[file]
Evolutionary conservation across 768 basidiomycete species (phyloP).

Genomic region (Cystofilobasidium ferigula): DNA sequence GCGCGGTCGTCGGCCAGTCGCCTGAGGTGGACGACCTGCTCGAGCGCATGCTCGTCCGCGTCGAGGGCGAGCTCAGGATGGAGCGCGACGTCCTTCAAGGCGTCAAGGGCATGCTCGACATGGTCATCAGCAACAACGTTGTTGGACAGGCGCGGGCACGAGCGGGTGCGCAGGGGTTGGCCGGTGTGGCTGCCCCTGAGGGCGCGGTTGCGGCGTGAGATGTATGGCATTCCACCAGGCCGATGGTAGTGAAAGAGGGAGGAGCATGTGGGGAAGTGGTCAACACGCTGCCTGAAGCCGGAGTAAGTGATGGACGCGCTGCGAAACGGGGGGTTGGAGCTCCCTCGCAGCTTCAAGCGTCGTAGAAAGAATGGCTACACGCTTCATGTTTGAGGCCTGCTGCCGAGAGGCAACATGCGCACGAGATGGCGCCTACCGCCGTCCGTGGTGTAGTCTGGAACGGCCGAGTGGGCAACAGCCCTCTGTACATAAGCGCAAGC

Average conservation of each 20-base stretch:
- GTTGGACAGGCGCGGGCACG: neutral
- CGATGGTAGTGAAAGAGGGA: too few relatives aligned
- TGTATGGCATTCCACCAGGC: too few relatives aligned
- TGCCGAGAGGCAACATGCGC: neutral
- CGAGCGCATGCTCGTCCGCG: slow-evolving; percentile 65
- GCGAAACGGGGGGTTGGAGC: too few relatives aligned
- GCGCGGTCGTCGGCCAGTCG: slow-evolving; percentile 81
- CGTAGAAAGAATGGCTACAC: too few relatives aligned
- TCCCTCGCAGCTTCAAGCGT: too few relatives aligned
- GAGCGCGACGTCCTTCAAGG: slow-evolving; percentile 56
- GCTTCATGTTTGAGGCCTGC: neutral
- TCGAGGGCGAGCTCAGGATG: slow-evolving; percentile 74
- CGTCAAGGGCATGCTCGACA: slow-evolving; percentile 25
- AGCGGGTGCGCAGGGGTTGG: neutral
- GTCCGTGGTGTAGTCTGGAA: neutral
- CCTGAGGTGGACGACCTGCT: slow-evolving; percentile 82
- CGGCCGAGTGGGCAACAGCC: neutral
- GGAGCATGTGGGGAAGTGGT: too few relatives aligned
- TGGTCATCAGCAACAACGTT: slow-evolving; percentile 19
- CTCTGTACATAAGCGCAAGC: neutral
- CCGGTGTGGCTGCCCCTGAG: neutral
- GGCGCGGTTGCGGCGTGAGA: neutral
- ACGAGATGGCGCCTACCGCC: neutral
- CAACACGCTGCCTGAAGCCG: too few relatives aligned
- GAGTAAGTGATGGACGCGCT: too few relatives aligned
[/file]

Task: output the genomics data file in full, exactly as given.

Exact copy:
Evolutionary conservation across 768 basidiomycete species (phyloP).

Genomic region (Cystofilobasidium ferigula): DNA sequence GCGCGGTCGTCGGCCAGTCGCCTGAGGTGGACGACCTGCTCGAGCGCATGCTCGTCCGCGTCGAGGGCGAGCTCAGGATGGAGCGCGACGTCCTTCAAGGCGTCAAGGGCATGCTCGACATGGTCATCAGCAACAACGTTGTTGGACAGGCGCGGGCACGAGCGGGTGCGCAGGGGTTGGCCGGTGTGGCTGCCCCTGAGGGCGCGGTTGCGGCGTGAGATGTATGGCATTCCACCAGGCCGATGGTAGTGAAAGAGGGAGGAGCATGTGGGGAAGTGGTCAACACGCTGCCTGAAGCCGGAGTAAGTGATGGACGCGCTGCGAAACGGGGGGTTGGAGCTCCCTCGCAGCTTCAAGCGTCGTAGAAAGAATGGCTACACGCTTCATGTTTGAGGCCTGCTGCCGAGAGGCAACATGCGCACGAGATGGCGCCTACCGCCGTCCGTGGTGTAGTCTGGAACGGCCGAGTGGGCAACAGCCCTCTGTACATAAGCGCAAGC

Average conservation of each 20-base stretch:
- GTTGGACAGGCGCGGGCACG: neutral
- CGATGGTAGTGAAAGAGGGA: too few relatives aligned
- TGTATGGCATTCCACCAGGC: too few relatives aligned
- TGCCGAGAGGCAACATGCGC: neutral
- CGAGCGCATGCTCGTCCGCG: slow-evolving; percentile 65
- GCGAAACGGGGGGTTGGAGC: too few relatives aligned
- GCGCGGTCGTCGGCCAGTCG: slow-evolving; percentile 81
- CGTAGAAAGAATGGCTACAC: too few relatives aligned
- TCCCTCGCAGCTTCAAGCGT: too few relatives aligned
- GAGCGCGACGTCCTTCAAGG: slow-evolving; percentile 56
- GCTTCATGTTTGAGGCCTGC: neutral
- TCGAGGGCGAGCTCAGGATG: slow-evolving; percentile 74
- CGTCAAGGGCATGCTCGACA: slow-evolving; percentile 25
- AGCGGGTGCGCAGGGGTTGG: neutral
- GTCCGTGGTGTAGTCTGGAA: neutral
- CCTGAGGTGGACGACCTGCT: slow-evolving; percentile 82
- CGGCCGAGTGGGCAACAGCC: neutral
- GGAGCATGTGGGGAAGTGGT: too few relatives aligned
- TGGTCATCAGCAACAACGTT: slow-evolving; percentile 19
- CTCTGTACATAAGCGCAAGC: neutral
- CCGGTGTGGCTGCCCCTGAG: neutral
- GGCGCGGTTGCGGCGTGAGA: neutral
- ACGAGATGGCGCCTACCGCC: neutral
- CAACACGCTGCCTGAAGCCG: too few relatives aligned
- GAGTAAGTGATGGACGCGCT: too few relatives aligned